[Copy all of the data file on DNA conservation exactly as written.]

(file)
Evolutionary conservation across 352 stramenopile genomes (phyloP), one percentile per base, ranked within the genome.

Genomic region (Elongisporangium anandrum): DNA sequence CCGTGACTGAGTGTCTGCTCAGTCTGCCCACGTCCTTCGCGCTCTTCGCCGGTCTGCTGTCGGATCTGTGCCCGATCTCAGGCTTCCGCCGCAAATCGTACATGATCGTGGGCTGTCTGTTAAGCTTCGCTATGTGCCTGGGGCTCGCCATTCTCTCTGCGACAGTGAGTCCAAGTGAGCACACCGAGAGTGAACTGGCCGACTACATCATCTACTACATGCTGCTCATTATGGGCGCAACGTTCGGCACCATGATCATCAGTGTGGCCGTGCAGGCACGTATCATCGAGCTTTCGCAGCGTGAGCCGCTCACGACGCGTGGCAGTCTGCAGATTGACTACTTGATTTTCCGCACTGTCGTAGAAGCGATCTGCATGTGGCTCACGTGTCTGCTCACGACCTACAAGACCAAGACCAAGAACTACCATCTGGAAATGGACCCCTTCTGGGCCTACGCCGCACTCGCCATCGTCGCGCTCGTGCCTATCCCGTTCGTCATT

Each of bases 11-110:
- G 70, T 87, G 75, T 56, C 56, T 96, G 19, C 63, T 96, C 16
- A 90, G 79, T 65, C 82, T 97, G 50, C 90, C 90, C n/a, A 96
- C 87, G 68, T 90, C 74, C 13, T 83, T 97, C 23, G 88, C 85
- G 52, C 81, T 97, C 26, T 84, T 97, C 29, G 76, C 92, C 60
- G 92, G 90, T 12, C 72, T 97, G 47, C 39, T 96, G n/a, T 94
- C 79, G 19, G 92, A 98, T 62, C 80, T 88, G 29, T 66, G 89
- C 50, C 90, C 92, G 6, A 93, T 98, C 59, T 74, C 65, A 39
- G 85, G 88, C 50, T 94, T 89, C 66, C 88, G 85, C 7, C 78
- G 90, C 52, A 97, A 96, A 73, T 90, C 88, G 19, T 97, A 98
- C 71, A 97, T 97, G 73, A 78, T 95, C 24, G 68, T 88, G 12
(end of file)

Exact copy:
Evolutionary conservation across 352 stramenopile genomes (phyloP), one percentile per base, ranked within the genome.

Genomic region (Elongisporangium anandrum): DNA sequence CCGTGACTGAGTGTCTGCTCAGTCTGCCCACGTCCTTCGCGCTCTTCGCCGGTCTGCTGTCGGATCTGTGCCCGATCTCAGGCTTCCGCCGCAAATCGTACATGATCGTGGGCTGTCTGTTAAGCTTCGCTATGTGCCTGGGGCTCGCCATTCTCTCTGCGACAGTGAGTCCAAGTGAGCACACCGAGAGTGAACTGGCCGACTACATCATCTACTACATGCTGCTCATTATGGGCGCAACGTTCGGCACCATGATCATCAGTGTGGCCGTGCAGGCACGTATCATCGAGCTTTCGCAGCGTGAGCCGCTCACGACGCGTGGCAGTCTGCAGATTGACTACTTGATTTTCCGCACTGTCGTAGAAGCGATCTGCATGTGGCTCACGTGTCTGCTCACGACCTACAAGACCAAGACCAAGAACTACCATCTGGAAATGGACCCCTTCTGGGCCTACGCCGCACTCGCCATCGTCGCGCTCGTGCCTATCCCGTTCGTCATT

Each of bases 11-110:
- G 70, T 87, G 75, T 56, C 56, T 96, G 19, C 63, T 96, C 16
- A 90, G 79, T 65, C 82, T 97, G 50, C 90, C 90, C n/a, A 96
- C 87, G 68, T 90, C 74, C 13, T 83, T 97, C 23, G 88, C 85
- G 52, C 81, T 97, C 26, T 84, T 97, C 29, G 76, C 92, C 60
- G 92, G 90, T 12, C 72, T 97, G 47, C 39, T 96, G n/a, T 94
- C 79, G 19, G 92, A 98, T 62, C 80, T 88, G 29, T 66, G 89
- C 50, C 90, C 92, G 6, A 93, T 98, C 59, T 74, C 65, A 39
- G 85, G 88, C 50, T 94, T 89, C 66, C 88, G 85, C 7, C 78
- G 90, C 52, A 97, A 96, A 73, T 90, C 88, G 19, T 97, A 98
- C 71, A 97, T 97, G 73, A 78, T 95, C 24, G 68, T 88, G 12